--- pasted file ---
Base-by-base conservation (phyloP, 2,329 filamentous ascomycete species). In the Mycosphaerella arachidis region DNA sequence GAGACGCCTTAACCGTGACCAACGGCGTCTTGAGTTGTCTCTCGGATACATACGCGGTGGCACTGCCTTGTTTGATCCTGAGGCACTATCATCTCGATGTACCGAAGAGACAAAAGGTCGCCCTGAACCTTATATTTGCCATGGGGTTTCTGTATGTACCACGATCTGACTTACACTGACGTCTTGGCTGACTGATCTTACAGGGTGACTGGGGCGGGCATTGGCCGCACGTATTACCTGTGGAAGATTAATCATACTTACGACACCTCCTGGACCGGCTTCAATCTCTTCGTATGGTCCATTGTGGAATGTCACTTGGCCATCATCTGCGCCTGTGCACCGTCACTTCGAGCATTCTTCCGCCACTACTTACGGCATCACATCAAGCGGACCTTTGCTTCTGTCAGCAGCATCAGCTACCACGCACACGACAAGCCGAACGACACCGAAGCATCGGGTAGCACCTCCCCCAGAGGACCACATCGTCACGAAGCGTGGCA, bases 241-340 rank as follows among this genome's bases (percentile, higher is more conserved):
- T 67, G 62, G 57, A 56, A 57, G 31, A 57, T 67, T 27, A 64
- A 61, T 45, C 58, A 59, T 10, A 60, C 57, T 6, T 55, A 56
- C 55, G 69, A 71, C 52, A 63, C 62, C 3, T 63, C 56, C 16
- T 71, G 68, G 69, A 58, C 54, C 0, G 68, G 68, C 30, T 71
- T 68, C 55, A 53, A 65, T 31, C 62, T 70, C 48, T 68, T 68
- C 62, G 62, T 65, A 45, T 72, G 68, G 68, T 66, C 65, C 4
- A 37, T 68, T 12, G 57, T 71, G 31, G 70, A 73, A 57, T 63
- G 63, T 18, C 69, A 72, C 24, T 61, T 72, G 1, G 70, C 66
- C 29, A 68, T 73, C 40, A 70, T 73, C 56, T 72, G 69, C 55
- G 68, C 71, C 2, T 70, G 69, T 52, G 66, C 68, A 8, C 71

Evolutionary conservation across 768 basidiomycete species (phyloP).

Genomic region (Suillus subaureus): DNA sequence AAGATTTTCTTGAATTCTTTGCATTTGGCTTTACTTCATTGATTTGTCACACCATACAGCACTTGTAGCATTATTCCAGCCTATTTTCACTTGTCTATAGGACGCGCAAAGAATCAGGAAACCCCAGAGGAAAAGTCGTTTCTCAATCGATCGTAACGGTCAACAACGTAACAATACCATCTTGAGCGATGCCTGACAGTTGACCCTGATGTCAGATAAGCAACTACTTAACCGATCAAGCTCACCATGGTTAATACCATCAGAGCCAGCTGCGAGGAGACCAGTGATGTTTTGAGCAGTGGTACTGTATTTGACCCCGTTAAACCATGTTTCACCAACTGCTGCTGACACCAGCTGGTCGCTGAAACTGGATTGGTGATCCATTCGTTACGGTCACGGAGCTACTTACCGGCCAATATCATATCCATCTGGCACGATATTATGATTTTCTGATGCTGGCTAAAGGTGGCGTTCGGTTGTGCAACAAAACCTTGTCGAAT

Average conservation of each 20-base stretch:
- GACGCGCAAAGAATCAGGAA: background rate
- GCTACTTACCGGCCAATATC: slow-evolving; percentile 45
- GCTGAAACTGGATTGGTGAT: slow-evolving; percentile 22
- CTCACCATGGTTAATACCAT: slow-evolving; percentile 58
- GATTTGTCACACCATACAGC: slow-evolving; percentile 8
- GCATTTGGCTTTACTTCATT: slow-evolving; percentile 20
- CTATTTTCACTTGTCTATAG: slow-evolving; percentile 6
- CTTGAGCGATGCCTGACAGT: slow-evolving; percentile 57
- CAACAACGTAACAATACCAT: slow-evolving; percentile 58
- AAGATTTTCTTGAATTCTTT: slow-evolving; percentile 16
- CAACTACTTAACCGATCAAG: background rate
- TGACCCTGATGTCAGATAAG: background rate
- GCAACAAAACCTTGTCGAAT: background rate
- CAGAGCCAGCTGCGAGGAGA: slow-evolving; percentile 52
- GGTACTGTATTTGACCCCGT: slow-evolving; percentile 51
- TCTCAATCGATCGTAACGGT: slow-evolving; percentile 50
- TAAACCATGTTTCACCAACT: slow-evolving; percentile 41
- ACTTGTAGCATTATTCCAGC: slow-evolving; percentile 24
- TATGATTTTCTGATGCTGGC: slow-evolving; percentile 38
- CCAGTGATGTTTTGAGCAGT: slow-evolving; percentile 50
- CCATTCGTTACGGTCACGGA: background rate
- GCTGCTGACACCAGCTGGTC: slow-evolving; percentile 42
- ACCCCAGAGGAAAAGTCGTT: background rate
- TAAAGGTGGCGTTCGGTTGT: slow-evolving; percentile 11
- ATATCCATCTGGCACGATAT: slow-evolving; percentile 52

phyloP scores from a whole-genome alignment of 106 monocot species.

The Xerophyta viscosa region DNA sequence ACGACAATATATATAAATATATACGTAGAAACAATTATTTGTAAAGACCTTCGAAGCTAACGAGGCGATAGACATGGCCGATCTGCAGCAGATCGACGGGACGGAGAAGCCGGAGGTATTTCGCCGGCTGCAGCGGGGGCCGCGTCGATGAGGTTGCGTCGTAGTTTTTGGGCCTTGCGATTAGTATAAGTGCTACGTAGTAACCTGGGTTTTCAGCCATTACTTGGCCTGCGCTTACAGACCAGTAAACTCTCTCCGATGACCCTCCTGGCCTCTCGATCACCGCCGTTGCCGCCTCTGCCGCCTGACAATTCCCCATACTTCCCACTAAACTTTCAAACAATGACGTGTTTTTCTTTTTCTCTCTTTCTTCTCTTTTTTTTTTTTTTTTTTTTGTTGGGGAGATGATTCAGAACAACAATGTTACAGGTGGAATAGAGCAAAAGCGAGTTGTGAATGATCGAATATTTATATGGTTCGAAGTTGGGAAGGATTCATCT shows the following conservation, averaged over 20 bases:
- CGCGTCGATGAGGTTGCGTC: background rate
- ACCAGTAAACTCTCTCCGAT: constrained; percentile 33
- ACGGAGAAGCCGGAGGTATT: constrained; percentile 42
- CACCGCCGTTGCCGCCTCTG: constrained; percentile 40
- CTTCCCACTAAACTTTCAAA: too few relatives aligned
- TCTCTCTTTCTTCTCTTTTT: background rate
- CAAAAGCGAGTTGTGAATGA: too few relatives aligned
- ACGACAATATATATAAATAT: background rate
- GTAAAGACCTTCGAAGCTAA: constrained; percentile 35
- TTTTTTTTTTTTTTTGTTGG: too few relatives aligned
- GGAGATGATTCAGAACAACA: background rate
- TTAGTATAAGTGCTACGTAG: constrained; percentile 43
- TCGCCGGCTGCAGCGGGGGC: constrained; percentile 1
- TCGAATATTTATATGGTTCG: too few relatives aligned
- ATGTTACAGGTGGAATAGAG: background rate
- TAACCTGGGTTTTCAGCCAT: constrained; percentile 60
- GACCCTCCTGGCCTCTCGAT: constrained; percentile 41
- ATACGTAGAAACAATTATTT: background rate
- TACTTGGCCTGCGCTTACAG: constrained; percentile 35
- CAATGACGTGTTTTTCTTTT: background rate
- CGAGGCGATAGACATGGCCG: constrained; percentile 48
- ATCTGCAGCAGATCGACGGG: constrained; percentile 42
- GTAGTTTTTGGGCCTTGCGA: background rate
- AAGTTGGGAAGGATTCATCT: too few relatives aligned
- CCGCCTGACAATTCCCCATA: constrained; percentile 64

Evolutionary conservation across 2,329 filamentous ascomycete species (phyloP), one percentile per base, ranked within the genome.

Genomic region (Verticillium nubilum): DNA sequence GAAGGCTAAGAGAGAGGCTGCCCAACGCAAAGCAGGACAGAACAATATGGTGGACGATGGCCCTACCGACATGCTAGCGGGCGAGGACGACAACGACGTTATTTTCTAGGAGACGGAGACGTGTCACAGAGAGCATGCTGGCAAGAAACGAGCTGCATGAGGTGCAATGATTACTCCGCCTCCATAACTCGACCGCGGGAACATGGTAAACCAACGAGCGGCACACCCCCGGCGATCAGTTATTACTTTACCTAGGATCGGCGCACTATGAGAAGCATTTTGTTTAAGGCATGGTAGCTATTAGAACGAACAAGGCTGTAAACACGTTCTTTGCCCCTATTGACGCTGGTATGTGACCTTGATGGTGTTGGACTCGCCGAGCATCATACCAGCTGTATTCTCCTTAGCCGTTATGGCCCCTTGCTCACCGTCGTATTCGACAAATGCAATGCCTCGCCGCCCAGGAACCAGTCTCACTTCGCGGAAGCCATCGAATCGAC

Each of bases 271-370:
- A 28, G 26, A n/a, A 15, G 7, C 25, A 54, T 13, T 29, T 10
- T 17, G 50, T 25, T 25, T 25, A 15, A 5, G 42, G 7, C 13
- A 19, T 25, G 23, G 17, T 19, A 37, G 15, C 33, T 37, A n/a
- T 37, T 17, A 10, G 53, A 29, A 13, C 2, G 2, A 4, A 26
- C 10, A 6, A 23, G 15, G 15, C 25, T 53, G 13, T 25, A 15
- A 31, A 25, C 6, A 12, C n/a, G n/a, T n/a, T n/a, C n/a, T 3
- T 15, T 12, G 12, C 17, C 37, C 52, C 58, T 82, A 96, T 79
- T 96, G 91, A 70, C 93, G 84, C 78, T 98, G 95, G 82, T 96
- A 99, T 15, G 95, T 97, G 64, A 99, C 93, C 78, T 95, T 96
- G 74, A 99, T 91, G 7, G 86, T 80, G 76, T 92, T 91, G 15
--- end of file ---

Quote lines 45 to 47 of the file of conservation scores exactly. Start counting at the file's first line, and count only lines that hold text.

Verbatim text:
- CACCGCCGTTGCCGCCTCTG: constrained; percentile 40
- CTTCCCACTAAACTTTCAAA: too few relatives aligned
- TCTCTCTTTCTTCTCTTTTT: background rate